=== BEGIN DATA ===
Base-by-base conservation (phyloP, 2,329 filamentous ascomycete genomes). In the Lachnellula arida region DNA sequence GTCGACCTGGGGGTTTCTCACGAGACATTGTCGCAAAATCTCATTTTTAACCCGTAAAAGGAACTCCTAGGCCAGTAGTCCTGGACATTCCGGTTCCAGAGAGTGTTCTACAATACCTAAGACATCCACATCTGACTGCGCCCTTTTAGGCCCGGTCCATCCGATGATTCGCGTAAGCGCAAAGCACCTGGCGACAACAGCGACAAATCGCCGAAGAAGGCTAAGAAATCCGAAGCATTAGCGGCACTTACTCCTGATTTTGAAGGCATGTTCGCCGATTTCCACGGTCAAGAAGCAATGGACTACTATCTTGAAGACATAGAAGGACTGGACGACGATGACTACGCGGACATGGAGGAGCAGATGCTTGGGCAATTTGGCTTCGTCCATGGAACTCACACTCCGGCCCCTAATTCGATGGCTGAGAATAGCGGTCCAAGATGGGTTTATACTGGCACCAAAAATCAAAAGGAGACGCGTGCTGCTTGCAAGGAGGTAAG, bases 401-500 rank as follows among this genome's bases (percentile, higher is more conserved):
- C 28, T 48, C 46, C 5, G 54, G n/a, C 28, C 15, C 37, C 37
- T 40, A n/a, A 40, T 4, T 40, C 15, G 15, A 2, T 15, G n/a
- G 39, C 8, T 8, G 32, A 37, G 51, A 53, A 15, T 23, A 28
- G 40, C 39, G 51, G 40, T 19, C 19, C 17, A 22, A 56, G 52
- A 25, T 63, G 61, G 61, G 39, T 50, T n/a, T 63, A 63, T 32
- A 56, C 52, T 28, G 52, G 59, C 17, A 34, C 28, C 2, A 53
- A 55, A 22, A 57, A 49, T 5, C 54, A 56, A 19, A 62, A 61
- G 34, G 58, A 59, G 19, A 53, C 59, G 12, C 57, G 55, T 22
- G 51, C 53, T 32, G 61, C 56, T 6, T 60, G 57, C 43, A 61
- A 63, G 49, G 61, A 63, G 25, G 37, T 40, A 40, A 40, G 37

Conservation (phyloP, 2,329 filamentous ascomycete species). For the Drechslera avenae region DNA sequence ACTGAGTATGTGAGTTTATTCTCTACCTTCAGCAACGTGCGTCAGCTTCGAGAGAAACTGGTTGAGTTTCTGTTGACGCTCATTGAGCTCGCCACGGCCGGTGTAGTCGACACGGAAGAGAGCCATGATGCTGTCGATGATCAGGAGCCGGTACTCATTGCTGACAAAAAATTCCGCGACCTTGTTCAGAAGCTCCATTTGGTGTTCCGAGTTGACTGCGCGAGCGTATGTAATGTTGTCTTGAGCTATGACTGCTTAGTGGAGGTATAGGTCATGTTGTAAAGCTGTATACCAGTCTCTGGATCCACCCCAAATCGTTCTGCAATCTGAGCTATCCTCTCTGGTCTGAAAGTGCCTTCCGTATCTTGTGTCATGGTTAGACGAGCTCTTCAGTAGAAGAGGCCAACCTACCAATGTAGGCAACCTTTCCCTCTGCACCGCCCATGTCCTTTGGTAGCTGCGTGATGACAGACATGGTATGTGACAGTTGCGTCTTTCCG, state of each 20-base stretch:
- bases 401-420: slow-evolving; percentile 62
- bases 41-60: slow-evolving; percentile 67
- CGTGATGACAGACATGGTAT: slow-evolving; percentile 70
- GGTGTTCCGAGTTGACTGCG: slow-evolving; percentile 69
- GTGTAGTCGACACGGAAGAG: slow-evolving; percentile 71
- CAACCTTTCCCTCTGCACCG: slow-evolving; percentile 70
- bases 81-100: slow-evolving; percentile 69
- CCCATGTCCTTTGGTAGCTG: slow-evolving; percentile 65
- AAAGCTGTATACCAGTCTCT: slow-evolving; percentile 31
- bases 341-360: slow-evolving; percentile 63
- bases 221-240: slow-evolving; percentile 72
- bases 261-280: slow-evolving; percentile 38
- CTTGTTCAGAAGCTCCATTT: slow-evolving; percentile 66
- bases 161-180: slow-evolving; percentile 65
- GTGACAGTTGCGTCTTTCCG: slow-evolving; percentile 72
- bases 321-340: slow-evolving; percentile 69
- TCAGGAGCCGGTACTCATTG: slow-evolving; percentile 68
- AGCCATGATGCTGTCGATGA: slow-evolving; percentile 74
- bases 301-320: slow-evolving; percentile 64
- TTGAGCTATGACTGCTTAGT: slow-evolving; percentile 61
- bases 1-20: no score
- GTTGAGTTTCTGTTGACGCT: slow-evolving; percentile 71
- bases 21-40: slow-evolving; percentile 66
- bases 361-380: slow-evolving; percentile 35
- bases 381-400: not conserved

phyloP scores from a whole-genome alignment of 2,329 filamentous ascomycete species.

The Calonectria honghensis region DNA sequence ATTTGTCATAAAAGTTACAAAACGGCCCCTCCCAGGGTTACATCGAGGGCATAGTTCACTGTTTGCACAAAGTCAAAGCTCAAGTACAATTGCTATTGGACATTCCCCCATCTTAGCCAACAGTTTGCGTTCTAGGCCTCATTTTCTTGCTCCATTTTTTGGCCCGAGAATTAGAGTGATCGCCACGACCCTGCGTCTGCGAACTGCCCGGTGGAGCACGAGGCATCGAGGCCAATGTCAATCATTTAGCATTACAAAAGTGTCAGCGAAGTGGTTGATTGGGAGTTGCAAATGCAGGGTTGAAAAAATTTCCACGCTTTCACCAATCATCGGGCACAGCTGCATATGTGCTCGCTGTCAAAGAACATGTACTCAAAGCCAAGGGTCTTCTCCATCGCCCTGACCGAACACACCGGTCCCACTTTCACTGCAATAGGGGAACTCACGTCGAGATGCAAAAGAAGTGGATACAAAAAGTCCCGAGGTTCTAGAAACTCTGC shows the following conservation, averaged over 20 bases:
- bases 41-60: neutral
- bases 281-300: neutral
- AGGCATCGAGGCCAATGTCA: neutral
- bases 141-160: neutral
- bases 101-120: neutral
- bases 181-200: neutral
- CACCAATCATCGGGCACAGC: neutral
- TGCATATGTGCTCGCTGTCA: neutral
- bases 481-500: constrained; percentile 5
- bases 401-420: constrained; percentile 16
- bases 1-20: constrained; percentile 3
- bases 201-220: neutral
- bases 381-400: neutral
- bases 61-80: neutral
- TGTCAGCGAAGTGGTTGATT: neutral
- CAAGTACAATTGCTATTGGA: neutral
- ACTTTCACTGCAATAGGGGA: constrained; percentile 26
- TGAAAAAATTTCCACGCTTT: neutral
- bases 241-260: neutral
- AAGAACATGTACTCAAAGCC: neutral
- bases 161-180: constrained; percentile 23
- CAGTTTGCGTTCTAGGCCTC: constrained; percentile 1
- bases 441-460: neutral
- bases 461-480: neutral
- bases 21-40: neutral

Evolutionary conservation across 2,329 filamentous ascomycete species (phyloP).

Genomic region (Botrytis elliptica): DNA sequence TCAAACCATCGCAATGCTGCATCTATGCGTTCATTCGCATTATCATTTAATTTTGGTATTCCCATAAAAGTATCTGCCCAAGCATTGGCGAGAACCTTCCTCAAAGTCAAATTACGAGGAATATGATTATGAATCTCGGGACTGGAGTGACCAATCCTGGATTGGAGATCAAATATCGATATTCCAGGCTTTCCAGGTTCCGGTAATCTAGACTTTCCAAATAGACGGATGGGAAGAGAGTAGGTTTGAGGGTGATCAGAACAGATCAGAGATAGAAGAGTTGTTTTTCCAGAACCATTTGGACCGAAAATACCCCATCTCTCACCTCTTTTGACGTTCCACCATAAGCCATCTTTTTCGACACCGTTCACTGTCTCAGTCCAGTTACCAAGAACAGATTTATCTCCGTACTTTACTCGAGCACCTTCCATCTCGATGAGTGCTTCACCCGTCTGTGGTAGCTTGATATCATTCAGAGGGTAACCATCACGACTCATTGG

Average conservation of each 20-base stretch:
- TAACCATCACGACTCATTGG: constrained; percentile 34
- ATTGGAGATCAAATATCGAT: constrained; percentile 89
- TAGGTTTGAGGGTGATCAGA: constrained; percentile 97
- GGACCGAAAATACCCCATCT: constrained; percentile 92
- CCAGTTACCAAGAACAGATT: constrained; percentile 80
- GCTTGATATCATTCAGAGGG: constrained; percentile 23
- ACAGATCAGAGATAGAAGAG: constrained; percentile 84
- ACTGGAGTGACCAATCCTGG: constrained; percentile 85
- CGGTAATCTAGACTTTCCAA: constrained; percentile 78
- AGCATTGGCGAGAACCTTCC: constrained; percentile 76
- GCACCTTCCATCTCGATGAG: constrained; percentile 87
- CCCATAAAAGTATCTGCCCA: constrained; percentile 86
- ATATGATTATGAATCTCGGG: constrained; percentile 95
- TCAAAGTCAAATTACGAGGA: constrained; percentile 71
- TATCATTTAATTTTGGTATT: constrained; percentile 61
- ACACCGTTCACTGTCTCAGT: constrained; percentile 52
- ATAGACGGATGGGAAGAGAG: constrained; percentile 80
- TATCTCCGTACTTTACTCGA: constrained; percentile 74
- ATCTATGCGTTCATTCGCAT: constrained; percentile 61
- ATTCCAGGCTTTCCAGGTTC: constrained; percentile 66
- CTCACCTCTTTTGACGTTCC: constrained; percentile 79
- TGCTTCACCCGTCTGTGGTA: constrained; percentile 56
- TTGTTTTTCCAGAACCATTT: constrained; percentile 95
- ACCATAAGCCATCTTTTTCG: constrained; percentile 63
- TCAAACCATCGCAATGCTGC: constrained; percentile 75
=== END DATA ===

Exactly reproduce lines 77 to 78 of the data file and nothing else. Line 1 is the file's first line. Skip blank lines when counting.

- AGCATTGGCGAGAACCTTCC: constrained; percentile 76
- GCACCTTCCATCTCGATGAG: constrained; percentile 87